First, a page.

Can we equate computing with art?

Extract from ‘Geek Sublime: Writing Fiction, Coding Software’ by Vikram Chandra: “A geek hunched over a laptop tapping frantically at the keyboard, neon-bright lines of green code sliding up the screen – the programmer at work is now a familiar staple of popular entertainment. The clipped shorthand and digits of programming languages are familiar even to civilians, if only as runic incantations charged with world-changing power.
Computing has transformed all our lives but the processes and cultures that produce software remain largely opaque, alien, unknown. This is certainly true within my own professional community of fiction writers; whenever I tell one of my fellow authors that I supported myself through the writing of my first novel by working as a programmer and a computer consultant, I evoke a response that mixes bemusement, bafflement, and a touch of awe, as if I had just said that I could levitate.
Most of the artists I know – painters, film-makers, actors, poets – seem to regard programming as an esoteric scientific discipline; they are keenly aware of its cultural mystique, envious of its potential profitability and eager to extract metaphors, imagery, and dramatic possibility from its history, but coding may as well be nuclear physics as far as relevance to their own daily practice is concerned.
Many programmers, on the other hand, regard themselves as artists. Since programmers create complex objects, and care not just about function but also about beauty, they are just like painters and sculptors. The best-known assertion of this notion is the 2003 essay “Hackers and Painters” by programmer and venture capitalist Paul Graham. “Of all the different types of people I’ve known, hackers and painters are among the most alike,” writes Graham. “What hackers and painters have in common is that they’re both makers. Along with composers, architects, and writers, what hackers and painters are trying to do is make good things.”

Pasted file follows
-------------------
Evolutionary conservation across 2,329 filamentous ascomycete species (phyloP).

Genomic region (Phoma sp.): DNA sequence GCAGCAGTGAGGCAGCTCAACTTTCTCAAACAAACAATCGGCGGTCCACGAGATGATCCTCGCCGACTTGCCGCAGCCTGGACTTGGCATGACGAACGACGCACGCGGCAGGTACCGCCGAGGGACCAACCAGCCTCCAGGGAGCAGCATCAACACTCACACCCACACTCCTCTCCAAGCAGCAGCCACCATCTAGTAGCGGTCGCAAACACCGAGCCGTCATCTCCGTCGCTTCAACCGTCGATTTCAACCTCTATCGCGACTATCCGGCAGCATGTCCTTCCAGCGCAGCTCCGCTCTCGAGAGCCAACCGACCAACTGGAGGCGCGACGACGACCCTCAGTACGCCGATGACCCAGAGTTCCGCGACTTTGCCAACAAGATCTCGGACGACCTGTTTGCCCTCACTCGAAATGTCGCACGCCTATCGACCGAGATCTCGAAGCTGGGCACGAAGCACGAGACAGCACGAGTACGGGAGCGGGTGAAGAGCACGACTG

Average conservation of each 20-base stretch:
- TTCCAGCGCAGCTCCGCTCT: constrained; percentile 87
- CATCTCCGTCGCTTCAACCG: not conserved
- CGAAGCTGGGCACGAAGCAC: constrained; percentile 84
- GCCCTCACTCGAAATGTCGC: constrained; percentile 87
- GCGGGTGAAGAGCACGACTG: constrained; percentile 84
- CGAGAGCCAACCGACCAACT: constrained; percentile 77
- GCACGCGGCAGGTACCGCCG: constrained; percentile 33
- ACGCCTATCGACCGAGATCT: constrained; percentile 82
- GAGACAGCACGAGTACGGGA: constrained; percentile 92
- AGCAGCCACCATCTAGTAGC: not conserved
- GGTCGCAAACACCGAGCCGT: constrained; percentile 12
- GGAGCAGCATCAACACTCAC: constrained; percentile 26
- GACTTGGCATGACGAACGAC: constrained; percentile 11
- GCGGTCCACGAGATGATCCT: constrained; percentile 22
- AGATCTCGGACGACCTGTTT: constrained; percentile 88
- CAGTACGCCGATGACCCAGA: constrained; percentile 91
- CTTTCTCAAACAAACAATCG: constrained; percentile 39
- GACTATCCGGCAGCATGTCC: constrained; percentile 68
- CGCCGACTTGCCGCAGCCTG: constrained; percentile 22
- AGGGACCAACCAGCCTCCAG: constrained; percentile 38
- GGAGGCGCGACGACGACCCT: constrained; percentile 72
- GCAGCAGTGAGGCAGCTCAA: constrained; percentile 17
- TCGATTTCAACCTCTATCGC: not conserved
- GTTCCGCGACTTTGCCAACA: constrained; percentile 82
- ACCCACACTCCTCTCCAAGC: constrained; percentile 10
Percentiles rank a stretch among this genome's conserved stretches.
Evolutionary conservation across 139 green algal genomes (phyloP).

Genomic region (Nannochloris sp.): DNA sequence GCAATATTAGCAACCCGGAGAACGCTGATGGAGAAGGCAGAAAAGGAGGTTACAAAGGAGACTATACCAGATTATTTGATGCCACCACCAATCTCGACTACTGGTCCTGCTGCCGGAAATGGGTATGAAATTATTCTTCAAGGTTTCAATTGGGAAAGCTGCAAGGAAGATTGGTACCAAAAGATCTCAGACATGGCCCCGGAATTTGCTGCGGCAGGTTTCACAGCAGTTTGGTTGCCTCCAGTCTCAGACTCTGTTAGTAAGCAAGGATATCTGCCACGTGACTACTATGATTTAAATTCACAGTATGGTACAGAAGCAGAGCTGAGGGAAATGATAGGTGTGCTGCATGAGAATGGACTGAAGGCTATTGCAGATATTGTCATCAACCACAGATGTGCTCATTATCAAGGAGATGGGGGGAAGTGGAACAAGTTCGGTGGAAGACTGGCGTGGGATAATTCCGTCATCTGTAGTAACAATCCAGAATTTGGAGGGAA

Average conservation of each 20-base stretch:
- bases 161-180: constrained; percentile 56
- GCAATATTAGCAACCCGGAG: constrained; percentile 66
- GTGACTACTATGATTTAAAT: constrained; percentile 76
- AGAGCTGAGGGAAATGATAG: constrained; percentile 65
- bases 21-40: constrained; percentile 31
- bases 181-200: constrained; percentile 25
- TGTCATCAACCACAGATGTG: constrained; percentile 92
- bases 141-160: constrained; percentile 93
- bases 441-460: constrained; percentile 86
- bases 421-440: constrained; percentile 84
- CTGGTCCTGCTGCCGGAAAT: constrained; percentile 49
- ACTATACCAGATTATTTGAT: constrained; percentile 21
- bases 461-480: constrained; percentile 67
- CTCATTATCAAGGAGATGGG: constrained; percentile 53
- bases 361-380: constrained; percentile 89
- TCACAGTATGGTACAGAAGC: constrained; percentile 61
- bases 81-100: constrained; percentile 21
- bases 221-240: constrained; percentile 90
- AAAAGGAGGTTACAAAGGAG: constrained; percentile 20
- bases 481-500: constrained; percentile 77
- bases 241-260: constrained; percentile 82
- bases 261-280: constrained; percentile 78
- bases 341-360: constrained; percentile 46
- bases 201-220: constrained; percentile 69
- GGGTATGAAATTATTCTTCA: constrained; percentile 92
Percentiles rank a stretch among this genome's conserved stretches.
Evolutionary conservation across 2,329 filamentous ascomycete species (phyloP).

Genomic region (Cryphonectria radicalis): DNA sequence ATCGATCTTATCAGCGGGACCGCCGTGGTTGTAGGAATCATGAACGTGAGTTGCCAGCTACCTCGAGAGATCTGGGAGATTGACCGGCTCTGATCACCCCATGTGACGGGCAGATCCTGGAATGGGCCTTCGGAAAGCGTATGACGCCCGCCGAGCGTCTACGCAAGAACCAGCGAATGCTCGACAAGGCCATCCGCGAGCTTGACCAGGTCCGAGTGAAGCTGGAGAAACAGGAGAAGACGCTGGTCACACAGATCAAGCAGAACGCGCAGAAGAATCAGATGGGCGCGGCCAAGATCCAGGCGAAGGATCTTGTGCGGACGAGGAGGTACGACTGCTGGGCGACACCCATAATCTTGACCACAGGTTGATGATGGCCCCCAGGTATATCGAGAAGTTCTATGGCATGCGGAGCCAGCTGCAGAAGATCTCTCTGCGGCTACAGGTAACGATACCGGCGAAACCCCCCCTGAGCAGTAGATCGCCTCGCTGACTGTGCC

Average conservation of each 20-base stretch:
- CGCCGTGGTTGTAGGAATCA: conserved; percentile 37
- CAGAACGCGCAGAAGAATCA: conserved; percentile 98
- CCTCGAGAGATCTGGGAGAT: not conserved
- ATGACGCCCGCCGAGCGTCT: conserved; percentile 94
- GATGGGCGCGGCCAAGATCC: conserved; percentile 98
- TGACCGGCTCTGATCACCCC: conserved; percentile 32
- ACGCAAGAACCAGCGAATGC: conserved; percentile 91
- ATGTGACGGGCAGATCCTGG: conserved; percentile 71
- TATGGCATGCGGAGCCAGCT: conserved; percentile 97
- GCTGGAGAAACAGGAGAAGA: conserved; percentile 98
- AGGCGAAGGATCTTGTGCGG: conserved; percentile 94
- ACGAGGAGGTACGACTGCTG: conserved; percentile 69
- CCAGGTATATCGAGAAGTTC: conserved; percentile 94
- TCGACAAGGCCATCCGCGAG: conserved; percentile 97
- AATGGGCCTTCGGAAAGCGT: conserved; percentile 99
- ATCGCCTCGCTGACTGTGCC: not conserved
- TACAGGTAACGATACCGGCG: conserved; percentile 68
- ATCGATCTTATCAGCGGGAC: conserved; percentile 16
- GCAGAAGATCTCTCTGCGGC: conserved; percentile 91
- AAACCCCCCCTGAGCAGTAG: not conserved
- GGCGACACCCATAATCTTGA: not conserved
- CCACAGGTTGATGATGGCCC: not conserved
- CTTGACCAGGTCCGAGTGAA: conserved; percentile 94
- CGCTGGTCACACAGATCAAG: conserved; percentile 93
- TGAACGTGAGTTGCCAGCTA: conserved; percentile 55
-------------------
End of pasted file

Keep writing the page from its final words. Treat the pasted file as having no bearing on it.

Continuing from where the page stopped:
According to Graham, the iterative processes of programming – write, debug (discover and remove bugs, which are coding errors), rewrite, experiment, debug, rewrite – exactly duplicate the methods of artists. “The way to create something beautiful is often to make subtle tweaks to something that already exists, or to combine existing ideas in a slightly new way,” he writes. “You should figure out programs as you’re writing them, just as writers and painters and architects do.”
Attention to detail further marks good hackers with artist-like passion, he argues. “All those unseen details [in a Leonardo da Vinci painting] combine to produce something that’s just stunning, like a thousand barely audible voices all singing in tune. Great software, likewise, requires a fanatical devotion to beauty. If you look inside good software, you find that parts no one is ever supposed to see are beautiful too.”
This desire to equate art and programming has a lengthy pedigree. In 1972, famed computer scientist Butler Lampson published an editorial titled “Programmers as Authors” that began: “Creative endeavour varies greatly in the amount of overhead (ie money, manpower and organisation) associated with a project which calls for a given amount of creative work. At one extreme is the activity of an aircraft designer, at the other that of a poet. The art of programming currently falls much closer to the former than the latter. I believe, however, that this situation is likely to change considerably in the next decade.”